• While it is terrible for an insurance company to decline to cover people with pre-existing medical conditions, the reality is that "medical underwriting" allows those who are able to qualify for coverage to pay less. Eliminating underwriting will increase the cost for healthy people.
  • The price of medical insurance in California today is lower than just about every other state because of medical underwriting. In 2014, the entire country will look like New York or Massachusetts, which outlawed underwriting years ago; health insurance plans there cost more than twice as much as in California.
5. You may receive a SUBSIDY to lower the cost of your plan.
  • Single people who earn roughly between $15,400 and $46,000 per year will be eligible for a subsidy to lower the cost of their health insurance. Check out this health insurance subsidy calculator.
  • The subsidy amount is higher the less you earn and lower the more you earn. A single person who earns more than $46,000 per year in 2014 is not eligible for a subsidy and must pay the entire cost of her medical insurance.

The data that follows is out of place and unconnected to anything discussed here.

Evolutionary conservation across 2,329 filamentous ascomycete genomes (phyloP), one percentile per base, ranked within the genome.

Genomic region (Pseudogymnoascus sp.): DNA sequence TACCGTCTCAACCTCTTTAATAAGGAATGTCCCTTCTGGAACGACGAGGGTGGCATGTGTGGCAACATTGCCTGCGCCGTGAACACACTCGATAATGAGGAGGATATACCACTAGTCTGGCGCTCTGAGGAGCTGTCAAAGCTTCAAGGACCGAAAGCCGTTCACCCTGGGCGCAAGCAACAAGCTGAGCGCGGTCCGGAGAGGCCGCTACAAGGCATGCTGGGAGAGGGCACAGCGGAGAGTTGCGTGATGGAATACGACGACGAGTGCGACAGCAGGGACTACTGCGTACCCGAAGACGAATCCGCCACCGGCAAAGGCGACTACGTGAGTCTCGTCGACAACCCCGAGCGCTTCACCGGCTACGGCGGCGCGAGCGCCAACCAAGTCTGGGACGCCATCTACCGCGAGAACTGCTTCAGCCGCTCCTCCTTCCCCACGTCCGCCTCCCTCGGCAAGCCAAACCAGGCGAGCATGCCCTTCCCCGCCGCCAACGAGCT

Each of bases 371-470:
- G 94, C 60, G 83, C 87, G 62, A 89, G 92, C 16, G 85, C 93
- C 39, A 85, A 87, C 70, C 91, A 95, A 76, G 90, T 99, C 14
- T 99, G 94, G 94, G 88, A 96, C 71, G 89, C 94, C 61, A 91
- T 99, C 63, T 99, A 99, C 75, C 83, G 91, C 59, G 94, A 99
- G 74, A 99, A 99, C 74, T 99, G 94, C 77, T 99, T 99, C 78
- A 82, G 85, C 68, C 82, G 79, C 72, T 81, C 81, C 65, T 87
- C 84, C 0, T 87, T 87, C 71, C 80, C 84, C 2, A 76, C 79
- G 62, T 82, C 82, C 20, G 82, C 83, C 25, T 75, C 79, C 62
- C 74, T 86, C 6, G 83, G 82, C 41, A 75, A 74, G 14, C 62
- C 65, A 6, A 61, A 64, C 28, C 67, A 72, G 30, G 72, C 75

• How the subsidy will work: Assume a health insurance plan costs $344 per month for a 30-year-old living in California. If that person earns $31,200 per year ($15.00 per hour) she must pay the insurance company $225.25 each month. The government will pay the insurance company $118.75 per month.
  • People who earn less than $15,400 per year in 2014 will get their health insurance through Medi-Cal, California’s Medicaid program for low income people. This is a big change. Before 2014, a low wage worker with no children did not qualify for Medi-Cal yet he could not afford a health insurance plan. Now he will get Medi-Cal.
If the rules and regulations behind Obama Care sound complicated, that's because they are. And that's why we're here. We’ve been advising clients for more than four decades. can help guide you through the process of finding a health insurance plan that makes sense for your needs and budget. Just give us a call at (800) 746-0045.

Monday, November 19, 2012

Medicare Part B To Increase In Cost In 2013

Taken from California Healthline, under Medicare, 
as reported via AP/New York Times, 11/16

Monthly Premiums for Medicare Part B Set To Increase Slightly in 2013